6 Reasons 12 Years a Slave Mattered

Whether or not this groundbreaking film wins an Oscar, it has already had a lasting influence on our culture.

Lupita Nyong'o, Michael Fassbender and Chiwetel Ejiofor in 12 Years a Slave
Lupita Nyong'o, Michael Fassbender and Chiwetel Ejiofor in 12 Years a Slave Fox Searchlight

4. It made everyone learn how to pronounce “Chiwetel Ejiofor.” The role of Solomon Northup turned this British actor of Nigerian descent into a household name and an Oscar nominee. With his star definitely on the rise, Ejiofor may soon find himself in the same league of leading men alongside Denzel Washington, George Clooney, Matthew McConaughey and Brad Pitt. And if you’re still unclear on how to say his name, you better go here.

5. It gave Hollywood a new “it” girl—Lupita Nyong’oWhat can we sayThe Root loves her. The fashion world loves her. The Screen Actors Guild and critics love her. Will Oscar voters love her, too? Nyong’o, who scored a best supporting actress nomination nod for her debut role as slave girl Patsey, is in a dead-heat battle with still-“it” girl Jennifer Lawrence. Hollywood hasn’t been this gaga for a newcomer since Lawrence earned an Oscar nomination for her breakout role in 2010’s Winter’s Bone. Since then, Lawrence has scored two more Oscar nods—including a best actress win for 2012’s Silver Linings Playbook—and starring roles in two epic franchises: The X-Men and The Hunger Games. Let’s hope Hollywood showers the same level of love on Lupita.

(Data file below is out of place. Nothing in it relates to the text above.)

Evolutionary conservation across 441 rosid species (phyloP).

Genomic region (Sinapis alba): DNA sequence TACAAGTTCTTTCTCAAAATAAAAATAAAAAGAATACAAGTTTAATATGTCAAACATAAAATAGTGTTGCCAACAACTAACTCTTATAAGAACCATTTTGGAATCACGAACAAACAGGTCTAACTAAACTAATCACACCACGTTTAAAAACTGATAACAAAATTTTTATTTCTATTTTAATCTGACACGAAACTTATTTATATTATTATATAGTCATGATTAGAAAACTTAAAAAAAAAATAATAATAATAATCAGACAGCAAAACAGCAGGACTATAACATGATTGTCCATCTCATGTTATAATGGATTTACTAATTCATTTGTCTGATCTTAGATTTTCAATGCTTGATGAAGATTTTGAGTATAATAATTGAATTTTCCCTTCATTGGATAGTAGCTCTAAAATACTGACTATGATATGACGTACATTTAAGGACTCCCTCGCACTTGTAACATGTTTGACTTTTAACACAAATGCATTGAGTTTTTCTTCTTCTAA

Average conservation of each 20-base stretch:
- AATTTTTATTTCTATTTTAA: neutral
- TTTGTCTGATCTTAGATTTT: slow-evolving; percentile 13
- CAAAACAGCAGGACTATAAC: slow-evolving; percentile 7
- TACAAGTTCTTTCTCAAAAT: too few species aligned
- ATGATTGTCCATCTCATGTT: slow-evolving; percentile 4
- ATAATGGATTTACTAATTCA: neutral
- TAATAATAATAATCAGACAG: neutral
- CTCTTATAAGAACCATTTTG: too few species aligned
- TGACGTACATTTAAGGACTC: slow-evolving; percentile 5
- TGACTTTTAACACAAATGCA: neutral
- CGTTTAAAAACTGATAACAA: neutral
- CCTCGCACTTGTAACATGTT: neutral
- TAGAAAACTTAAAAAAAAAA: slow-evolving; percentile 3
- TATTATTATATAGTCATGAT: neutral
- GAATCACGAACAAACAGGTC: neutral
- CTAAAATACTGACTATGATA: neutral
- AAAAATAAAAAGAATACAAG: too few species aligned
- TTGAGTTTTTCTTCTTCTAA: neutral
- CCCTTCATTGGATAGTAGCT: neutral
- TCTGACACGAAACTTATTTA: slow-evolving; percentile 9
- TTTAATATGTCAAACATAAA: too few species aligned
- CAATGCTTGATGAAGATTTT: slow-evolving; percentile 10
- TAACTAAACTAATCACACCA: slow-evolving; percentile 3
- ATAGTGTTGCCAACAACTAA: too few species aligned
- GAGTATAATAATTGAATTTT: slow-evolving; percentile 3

6. It reminded African Americans that they are descendants of some of the strongest people on Earth. As difficult as it was to watch the unrelenting brutality depicted in the film—which one writer described as “the Disney version” of slavery because it didn’t go far enough in showing how awful human bondage was for blacks—the one bit of comfort that could be gleaned from those moments is that every effort by white slave owners to destroy the humanity of blacks was a complete and utter failure. The slaves who endured—and survived—such horrific conditions gave rise to generations of African Americans who continued to fight and scratch so that they could hold America to its core principle that all are created equal.

Genetta M. Adams is a contributing editor at The Root. Follow her on Twitter.